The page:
Edit: I changed the thread title.
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Unread postAuthor: TurboSuper » Sun Jan 25, 2009 7:32 pm

Mabye some type of springed latch which can only be pushed far enough back by a certain pressure?

I also had the idea of making a coaxial spud-cutter on the chamber side- you push the spud halfway into the barrel from the chamber side, then let the pressure do the rest. I'm not sure if that method would work or not, but if it did it would make for a good semi-auto spud cannon.
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Unread postAuthor: Combustion Monkey » Sun Jan 25, 2009 8:23 pm

I've been wrestling with ideas like these for a few days now. The best i have found so far is the burst disk. They work very well but I don't like them. I too would like some thing mechanical. I had some decent luck with building Up the breach end of my coaxial golf ball barrel with tape for an inch or so.

I think that some sort of snug fitting rubber hose mounted in the end of the barrel would be ideal for my setup.

As for the self cutting coax spud barrel. I don't think it would work. My gun is a coax with a chamber now something over 350ci. I have had very green fully cut spuds contain the ignition. Not a fun experience hearing that thump and knowing that all that pressure is just sitting in there.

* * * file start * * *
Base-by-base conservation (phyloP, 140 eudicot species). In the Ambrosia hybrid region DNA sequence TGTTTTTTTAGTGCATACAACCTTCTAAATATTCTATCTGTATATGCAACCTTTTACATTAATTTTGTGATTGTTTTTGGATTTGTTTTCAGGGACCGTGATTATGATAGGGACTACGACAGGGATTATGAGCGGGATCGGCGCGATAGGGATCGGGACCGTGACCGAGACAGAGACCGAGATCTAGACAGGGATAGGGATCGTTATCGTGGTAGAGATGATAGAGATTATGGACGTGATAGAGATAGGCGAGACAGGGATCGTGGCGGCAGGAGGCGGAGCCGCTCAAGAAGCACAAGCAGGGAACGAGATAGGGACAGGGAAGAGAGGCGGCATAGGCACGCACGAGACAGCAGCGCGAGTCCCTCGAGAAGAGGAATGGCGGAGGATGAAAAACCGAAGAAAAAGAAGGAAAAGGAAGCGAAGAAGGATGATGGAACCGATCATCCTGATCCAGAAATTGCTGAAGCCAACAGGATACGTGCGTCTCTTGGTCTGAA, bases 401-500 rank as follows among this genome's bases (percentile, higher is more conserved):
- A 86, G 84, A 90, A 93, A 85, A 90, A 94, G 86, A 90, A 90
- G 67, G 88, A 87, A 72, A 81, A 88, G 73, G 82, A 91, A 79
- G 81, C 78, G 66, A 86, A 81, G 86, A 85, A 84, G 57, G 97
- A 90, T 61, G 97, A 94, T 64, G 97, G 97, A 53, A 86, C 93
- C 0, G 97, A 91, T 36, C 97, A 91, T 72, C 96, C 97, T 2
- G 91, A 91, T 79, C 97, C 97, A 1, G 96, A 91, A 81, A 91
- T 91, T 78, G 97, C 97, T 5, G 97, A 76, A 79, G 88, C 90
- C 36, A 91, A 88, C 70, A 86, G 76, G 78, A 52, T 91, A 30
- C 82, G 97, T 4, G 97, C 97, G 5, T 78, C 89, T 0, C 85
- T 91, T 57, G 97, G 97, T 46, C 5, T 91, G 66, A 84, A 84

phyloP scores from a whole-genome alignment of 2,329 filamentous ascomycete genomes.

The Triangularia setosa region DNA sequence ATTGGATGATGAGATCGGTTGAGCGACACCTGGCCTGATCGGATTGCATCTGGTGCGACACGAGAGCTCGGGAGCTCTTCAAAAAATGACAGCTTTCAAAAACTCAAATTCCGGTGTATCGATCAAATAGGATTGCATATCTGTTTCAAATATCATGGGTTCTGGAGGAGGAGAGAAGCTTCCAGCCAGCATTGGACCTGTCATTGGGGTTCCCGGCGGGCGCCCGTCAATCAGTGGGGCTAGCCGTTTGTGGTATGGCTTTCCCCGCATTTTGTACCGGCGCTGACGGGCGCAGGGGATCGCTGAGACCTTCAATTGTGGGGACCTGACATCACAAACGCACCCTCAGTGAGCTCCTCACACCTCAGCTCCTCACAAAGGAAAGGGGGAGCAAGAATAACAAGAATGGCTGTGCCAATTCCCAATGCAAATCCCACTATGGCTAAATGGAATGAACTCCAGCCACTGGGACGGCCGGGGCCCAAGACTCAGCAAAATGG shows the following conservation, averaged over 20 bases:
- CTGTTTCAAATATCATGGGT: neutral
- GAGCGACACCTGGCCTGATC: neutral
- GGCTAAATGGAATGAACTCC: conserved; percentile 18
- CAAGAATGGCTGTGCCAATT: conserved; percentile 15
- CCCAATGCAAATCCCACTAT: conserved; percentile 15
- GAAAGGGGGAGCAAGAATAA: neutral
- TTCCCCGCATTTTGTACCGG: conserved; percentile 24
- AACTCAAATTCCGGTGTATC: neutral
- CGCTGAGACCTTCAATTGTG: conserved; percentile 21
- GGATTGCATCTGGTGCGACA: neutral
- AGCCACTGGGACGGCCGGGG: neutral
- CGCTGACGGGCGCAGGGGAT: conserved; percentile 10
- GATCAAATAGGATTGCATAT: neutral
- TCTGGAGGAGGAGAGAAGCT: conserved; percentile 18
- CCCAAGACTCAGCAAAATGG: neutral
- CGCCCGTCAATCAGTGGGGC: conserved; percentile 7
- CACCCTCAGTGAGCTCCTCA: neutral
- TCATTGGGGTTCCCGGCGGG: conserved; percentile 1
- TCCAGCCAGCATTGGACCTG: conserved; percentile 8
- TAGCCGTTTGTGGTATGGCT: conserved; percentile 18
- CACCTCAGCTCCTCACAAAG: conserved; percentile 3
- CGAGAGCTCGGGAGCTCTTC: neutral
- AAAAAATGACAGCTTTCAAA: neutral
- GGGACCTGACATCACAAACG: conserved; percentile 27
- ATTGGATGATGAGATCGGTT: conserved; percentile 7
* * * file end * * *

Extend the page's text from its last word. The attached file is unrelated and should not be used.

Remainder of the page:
But if you partially baked the potato and put some butter on the leading edge for lube it may work :wink: .
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Unread postAuthor: TurboSuper » Sun Jan 25, 2009 9:29 pm

Oh, well I was thinking more for a pneumatic since it would keep up a constant pressure...you'd need one helluva combustion to make it work.

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Unread postAuthor: Combustion Monkey » Mon Jan 26, 2009 4:23 am

It would be interesting to do some testing to see how much pressure it would take to make it work though. How would you do it in a pneumatic, just keep adding pressure until the spud let go?
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Unread postAuthor: btrettel » Mon Jan 26, 2009 1:37 pm

Yes, the idea would be to keep adding pressure until whatever you're shooting left the "stop". The problem with that approach is that the pressure the projectile shot at would likely vary unless each set up was very consistent. It'd be more convenient than a burst disk though, so it might be worth trying as the simplest valveless design.

You could probably make it more consistent with some sort of physical piece preventing movement in addition to the compression fit. Seems like an interesting idea, but it'd probably be a pain to build. The valveless designs previously mentioned would probably work better because this approach would probably eventually bend whatever physical device blocks the barrel unless it was designed well. Though it might work well--I don't know!
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Unread postAuthor: Combustion Monkey » Mon Jan 26, 2009 3:59 pm

I was thinking of trying a two O-ring rig for my golf ball barrel. The idea is that i would inset two o-rings inside the barrel right at the breach about 1/4 inch apart. They would be just big enough to let the ball pop through under pressure but still hold it firmly in the breach. I need to see if I can hit the parts bin at work to find some.